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By Karen Wang
According to The New York Times, members of the Trump administration are considering re-defining sex as a “biological, immutable condition determined by genitalia at birth.” The move is in direct contrast to an Obama-era policy of loosely defining sex to also encompass an individual’s personal identity, not determined by sex designation at birth.
The new definition of sex would have the greatest effect on discrimination legislation such as Title IX, which prohibits educational discrimination on the basis of race, color, religion, sex, and national origin. In the past, courts and government officials have used sex discrimination to refer to discrimination based on an individual’s sex and an individual’s failure to conform to sex stereotypes, thus including anti-transgender discrimination and sexual orientation discrimination in the definition of discrimination on the basis of sex.
According to CNN, the proposed definition of sex echoes former Attorney General Jeff Sessions’s October 2017 memo on Title XII, which prohibits employment discrimination on the basis of race, color, religion, sex, and national origin.
“Title VII’s prohibition on sex discrimination encompasses discrimination between men and women but does not encompass discrimination based on gender identity per se, including transgender status,” Sessions wrote.
The move was prompted by a Department of Health and Human Services memo that called for key government agencies to adopt a strict, explicit, and uniform definition of gender and sex that is “grounded in science, objective and administrable.” According to CNN, the memo went on to state that birth certificates would constitute as sufficient proof of sex and that an individual’s sex could only be changed with the support of “reliable genetic evidence.”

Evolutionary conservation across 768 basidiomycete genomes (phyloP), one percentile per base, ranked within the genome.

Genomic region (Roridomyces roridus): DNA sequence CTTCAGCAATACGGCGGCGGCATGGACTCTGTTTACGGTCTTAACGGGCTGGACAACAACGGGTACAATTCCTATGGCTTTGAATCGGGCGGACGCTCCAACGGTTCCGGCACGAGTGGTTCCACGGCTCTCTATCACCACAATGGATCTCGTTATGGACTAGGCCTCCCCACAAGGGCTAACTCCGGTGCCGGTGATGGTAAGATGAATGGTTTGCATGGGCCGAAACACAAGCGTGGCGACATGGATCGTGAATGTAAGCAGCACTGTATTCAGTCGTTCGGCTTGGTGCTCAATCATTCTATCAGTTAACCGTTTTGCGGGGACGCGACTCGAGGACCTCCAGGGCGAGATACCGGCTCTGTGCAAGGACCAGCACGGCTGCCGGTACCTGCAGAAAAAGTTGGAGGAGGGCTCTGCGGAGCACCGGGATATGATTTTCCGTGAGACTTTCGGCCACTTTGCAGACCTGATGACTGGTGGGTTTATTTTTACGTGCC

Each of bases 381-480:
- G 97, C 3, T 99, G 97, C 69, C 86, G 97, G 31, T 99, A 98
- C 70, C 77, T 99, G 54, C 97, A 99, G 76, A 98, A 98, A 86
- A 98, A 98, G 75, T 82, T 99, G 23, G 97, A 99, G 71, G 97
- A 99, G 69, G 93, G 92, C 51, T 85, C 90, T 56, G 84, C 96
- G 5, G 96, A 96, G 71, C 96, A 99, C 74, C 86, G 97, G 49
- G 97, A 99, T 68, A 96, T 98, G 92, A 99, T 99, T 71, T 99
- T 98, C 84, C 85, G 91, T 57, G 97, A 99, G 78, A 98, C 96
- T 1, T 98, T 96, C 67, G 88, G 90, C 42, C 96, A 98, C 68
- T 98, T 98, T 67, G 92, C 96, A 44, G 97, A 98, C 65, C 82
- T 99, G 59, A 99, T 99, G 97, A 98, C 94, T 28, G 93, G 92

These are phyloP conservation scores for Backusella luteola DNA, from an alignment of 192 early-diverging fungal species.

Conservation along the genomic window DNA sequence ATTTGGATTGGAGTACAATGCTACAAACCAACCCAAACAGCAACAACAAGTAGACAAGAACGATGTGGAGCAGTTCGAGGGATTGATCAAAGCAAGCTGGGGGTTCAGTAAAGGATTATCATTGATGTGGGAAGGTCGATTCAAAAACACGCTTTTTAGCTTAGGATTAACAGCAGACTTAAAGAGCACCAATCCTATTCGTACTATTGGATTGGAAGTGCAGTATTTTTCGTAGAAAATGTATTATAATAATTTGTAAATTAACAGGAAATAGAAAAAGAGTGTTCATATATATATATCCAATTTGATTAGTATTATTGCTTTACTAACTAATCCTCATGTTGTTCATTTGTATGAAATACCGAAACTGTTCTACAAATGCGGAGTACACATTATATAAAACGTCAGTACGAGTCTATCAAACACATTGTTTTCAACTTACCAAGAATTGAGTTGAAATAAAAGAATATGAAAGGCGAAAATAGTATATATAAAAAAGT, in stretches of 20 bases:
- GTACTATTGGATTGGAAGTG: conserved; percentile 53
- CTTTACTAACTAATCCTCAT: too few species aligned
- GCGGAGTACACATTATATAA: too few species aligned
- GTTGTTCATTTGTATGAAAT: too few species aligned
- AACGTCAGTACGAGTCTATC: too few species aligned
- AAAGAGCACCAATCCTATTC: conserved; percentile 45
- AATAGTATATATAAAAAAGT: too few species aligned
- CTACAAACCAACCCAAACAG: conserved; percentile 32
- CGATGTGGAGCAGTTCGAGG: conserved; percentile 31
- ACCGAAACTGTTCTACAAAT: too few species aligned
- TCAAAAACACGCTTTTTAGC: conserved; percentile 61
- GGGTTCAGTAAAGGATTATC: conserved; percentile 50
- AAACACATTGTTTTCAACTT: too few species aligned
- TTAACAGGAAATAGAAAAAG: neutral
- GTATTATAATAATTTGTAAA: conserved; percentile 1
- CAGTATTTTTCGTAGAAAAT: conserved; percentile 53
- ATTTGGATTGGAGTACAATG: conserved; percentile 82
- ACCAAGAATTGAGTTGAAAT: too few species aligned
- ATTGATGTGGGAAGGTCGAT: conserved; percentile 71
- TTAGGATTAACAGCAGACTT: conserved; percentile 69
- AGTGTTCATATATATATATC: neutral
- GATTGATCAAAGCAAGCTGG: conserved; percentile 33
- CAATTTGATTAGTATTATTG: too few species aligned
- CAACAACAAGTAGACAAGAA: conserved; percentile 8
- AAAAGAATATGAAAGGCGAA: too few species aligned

If implemented, advocate groups worry the new definition of sex as “a person’s status as male or female based on immutable biological traits identifiable by or before birth” would effectively erase all federal recognition of transgender Americans. There are an estimated 1.4 million Americans who identify with a gender other than the one they were born into currently.
Under Title IX, redefining sex as a solely biological condition could have immediate impacts on public schools around the country, affecting locker rooms, sports, bathrooms, single-sex classes and programs, and a multitude of other activities.
This is the latest action in a series of attempts by the Trump administration to roll back protections against discrimination of transgender Americans.
In 2017, President Trump banned transgender individuals from serving in the military, citing medical costs as the main reason behind the directive. Additionally, the Department of Education reversed an Obama-era stance that allowed transgender public school students to use bathrooms that correspond with their gender identity, instead referring to bathroom regulations as a “state level” policy.
A federal judge later ruled that the military must accept transgender recruits, and in March 2018, the administration attempted to reinstate the ban, with limited exceptions. The move was also blocked by a federal court. As of January 22, 2019, the Supreme Court has decided to allow the Trump administration to continue upholding the ban as cases challenging the ban work their way up to higher courts.
The Trump administration has been widely criticized and denounced by LGBT+ advocates and activists for enabling and promoting discrimination against sexual minorities. Administration officials have cited religious and personal beliefs as reasons for rolling back discrimination protections and regulations.
Image courtesy of out.com